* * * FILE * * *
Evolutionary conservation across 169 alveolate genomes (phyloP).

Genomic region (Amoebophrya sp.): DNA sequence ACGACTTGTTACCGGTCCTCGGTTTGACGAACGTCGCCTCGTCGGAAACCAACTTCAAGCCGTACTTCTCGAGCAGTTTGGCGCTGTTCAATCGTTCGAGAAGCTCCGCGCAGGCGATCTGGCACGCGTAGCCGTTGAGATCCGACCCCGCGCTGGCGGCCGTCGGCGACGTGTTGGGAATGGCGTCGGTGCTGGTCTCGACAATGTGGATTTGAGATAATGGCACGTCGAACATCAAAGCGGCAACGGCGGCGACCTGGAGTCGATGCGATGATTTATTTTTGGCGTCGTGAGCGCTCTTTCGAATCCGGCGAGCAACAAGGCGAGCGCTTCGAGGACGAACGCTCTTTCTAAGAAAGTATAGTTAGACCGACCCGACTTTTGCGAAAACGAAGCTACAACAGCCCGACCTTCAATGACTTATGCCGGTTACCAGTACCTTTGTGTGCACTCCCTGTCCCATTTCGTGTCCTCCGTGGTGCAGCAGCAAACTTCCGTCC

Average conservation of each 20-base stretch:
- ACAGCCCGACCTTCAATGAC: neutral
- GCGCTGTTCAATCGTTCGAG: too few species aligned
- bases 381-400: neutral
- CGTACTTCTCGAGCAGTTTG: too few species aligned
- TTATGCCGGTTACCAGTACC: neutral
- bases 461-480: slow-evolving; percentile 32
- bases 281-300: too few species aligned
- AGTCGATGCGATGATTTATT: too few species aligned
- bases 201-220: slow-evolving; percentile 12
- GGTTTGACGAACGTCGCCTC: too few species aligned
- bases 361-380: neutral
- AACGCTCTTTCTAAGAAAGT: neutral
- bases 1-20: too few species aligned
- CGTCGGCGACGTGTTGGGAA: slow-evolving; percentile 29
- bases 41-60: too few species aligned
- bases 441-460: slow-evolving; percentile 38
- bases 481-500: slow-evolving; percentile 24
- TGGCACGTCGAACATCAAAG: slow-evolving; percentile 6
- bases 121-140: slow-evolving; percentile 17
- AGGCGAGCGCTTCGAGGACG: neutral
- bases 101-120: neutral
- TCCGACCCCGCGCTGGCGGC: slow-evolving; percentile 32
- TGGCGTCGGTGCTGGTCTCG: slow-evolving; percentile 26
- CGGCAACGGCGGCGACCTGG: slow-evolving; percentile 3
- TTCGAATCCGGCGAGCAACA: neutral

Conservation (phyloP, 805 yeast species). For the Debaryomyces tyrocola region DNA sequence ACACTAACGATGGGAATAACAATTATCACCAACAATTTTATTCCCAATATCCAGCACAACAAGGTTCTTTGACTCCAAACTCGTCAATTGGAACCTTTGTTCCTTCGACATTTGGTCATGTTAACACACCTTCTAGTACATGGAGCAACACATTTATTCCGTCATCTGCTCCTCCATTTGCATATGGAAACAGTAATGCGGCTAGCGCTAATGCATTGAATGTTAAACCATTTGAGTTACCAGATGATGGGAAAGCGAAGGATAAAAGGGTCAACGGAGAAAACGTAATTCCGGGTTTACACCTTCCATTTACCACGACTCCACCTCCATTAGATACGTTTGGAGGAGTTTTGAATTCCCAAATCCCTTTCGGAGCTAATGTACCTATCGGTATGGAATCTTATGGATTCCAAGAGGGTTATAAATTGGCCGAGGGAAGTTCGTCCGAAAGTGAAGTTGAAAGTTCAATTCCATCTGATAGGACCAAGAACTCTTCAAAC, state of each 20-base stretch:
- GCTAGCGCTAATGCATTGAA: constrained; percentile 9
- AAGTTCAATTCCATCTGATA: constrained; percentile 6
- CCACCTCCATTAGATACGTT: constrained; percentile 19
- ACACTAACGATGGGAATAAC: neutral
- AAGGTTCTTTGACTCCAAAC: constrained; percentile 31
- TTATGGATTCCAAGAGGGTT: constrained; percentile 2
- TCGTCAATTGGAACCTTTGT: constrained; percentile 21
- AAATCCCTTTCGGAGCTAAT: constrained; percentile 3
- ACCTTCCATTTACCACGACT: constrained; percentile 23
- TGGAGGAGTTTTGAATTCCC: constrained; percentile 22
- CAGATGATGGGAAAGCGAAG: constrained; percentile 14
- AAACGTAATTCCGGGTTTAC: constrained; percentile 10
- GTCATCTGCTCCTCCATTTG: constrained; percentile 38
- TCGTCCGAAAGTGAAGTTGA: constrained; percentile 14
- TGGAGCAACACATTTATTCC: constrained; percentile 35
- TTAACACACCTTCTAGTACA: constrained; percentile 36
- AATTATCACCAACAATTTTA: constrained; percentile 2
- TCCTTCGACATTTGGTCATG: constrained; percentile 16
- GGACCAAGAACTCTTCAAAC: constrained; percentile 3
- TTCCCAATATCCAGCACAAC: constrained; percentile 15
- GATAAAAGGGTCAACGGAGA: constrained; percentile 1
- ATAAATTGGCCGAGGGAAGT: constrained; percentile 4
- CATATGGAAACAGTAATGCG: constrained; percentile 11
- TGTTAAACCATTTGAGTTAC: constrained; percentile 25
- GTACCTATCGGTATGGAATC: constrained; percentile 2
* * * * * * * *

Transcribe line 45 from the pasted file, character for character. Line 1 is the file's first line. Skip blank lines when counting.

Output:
- TTAACACACCTTCTAGTACA: constrained; percentile 36